Another issue is SkyDrive. If you are not using it, then you do not need to worry. But if you do (like me) then be aware that now it is integrated with Windows 8.1. You are not able to use SkyDrive app like in Windows 8. What is more: you need to sign in with Microsoft Account on Windows 8.1, to be able to use SkyDrive. In the recent version of SkyDrive, Microsoft introduced “smart files”. It distinguish two types of files: online-only (not stored on your hard drive and available when you are connected to the Internet) and offline (old-style files, can be used when you are offline and will be synced once you get online). Default status of new created file is online-only. You need to change it if you want to use files in the old-way (offline). There are two ways to do that. First: go to SkyDrive app and mark file/directory you want to make offline (by right click) and click “Make offline” in app bar:

SkyDrive - make offline

Second way is go to SkyDrive settings and set “Access all files offline” to “On”:

SkyDrive - access all files offline

You can find more details about “smart files” here.

All above issues are fixable. However there are a few things, which cannot be solved (so far). I have ThinkPad X220 ([email protected], 8GB RAM, 160GB SSD) and I did a system upgrade from Win8 to Win8.1. Since then, the performance is a little bit worse. Additionally, I have two monitors connected through VGA and DisplayPort. The second monitor is all gray right after system boot. I need to click WIN+D to get the desktop. I do not have this issue on my PC where I installed Win 8.1 from scratch.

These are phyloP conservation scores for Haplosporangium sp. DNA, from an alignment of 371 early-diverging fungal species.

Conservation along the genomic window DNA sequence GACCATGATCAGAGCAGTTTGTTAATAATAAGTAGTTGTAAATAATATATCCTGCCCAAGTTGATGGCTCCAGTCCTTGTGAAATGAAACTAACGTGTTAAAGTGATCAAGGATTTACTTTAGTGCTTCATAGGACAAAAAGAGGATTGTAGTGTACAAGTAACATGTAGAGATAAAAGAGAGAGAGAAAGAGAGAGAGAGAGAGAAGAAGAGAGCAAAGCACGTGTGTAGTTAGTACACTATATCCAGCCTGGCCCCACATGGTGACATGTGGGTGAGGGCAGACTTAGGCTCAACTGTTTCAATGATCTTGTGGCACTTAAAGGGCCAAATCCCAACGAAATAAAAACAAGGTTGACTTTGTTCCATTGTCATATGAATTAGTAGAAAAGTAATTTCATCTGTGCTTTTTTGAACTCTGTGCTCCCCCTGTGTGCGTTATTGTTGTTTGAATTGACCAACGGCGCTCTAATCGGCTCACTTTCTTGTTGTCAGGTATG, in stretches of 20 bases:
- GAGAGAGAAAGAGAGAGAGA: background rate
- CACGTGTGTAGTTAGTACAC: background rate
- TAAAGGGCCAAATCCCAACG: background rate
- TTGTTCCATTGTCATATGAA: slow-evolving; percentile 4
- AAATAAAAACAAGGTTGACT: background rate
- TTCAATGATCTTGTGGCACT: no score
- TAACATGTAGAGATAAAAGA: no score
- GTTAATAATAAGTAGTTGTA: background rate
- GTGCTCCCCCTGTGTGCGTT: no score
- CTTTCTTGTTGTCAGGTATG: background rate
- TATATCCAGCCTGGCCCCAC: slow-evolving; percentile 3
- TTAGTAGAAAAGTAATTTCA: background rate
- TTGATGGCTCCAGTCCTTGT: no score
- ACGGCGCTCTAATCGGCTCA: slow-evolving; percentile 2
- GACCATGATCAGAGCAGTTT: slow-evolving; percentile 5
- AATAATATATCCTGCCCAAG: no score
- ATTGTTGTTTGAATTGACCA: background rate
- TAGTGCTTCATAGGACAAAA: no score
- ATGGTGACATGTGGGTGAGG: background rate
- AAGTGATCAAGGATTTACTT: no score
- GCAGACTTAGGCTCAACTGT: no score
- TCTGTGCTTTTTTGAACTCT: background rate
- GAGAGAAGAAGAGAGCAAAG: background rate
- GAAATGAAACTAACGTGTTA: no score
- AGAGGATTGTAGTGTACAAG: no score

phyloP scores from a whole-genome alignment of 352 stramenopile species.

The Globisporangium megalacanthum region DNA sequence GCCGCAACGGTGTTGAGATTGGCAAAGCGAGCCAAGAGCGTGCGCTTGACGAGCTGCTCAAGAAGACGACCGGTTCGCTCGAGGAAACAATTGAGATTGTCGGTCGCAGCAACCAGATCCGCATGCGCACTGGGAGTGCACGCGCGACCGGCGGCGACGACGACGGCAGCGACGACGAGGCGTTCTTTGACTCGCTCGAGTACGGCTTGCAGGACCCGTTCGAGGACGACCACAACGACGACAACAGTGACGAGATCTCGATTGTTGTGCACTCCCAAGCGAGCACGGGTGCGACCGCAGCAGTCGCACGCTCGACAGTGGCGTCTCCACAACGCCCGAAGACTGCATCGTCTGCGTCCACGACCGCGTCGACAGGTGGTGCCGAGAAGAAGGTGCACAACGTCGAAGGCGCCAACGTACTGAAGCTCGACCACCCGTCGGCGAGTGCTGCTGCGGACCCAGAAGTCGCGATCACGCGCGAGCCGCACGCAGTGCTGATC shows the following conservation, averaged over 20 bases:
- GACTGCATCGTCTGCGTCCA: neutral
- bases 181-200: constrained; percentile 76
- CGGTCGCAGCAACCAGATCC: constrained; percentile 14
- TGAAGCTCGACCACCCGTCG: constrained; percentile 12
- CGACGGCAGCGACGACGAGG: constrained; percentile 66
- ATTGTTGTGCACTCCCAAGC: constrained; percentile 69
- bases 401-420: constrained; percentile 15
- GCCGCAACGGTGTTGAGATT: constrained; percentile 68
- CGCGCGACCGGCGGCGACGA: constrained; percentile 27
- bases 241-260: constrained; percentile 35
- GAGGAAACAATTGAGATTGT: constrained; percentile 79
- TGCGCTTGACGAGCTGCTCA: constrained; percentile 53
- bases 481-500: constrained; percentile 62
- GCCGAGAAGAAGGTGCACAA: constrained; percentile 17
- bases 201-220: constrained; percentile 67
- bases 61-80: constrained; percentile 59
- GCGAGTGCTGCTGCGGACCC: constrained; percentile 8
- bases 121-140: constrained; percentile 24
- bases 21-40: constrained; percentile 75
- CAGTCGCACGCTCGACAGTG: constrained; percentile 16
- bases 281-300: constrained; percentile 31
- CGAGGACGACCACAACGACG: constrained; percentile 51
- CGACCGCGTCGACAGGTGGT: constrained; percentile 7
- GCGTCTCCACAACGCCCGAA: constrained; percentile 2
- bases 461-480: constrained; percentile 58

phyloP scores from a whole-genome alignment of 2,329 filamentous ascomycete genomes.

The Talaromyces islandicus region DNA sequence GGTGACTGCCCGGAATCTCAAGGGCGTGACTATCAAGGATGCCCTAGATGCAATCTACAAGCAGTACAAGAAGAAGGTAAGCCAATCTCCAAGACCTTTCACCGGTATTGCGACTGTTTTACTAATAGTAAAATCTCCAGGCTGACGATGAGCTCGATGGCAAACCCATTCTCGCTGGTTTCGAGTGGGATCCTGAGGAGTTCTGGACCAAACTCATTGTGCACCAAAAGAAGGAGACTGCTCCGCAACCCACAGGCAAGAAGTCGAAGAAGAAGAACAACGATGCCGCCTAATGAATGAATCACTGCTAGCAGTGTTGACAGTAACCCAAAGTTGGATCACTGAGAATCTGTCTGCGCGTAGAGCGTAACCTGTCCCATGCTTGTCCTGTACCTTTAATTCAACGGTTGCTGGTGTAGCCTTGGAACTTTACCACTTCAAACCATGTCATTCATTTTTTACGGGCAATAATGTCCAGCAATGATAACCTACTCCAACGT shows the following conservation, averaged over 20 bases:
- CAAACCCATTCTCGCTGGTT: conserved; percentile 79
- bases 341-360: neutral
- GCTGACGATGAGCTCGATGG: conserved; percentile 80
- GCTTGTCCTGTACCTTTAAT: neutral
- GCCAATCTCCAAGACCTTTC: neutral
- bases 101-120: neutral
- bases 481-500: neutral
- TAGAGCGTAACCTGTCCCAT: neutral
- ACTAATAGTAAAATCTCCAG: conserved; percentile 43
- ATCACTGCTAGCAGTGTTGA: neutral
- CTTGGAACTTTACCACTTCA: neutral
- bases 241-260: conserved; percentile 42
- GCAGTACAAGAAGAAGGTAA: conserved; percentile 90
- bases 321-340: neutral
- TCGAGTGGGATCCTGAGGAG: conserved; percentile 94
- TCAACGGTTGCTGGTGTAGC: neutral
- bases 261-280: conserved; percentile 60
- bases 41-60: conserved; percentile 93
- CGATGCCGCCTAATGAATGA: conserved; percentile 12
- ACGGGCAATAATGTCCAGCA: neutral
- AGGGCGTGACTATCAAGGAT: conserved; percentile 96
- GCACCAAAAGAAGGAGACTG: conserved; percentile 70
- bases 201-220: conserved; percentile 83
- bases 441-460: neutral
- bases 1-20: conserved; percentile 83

I use PowerShell as my default command line. There is a weird issue with Lucidia Console font on Windows 8.1. You cannot set it as default font. It is not a huge concern, because the Consolas works fine, but I cannot use Lucidia Console (which I like better). More about this issue here.

Now, let’s look at the bright side of life. My favorite Windows 8.1 feature is “search everywhere”. You do not need to think whether you want to search programs (WIN+Q), settings (WIN+W) or files (WIN+F). However, Everything Search Engine is still the best for searching files.

I like the Windows button too. After right-click, you have the same menu which you get with WIN+X. Furthermore, there are options shutdown/restart/sleep there. It is easier and faster accessible than “Mouse to right-bottom corner of screen”->Settings->Power->Shut down.

Another nice feature is the adjustable size of tiles:

Windows8.1 - adjustable tiles

To learn about other new features I recommend Scott Hanselman’s videos about new features in Windows 8.1. He is showing how to be productive on Windows 8.1 and how to take advantage of key shortcuts.

By the way: Happy New Year 2014!

Happy New Year 2014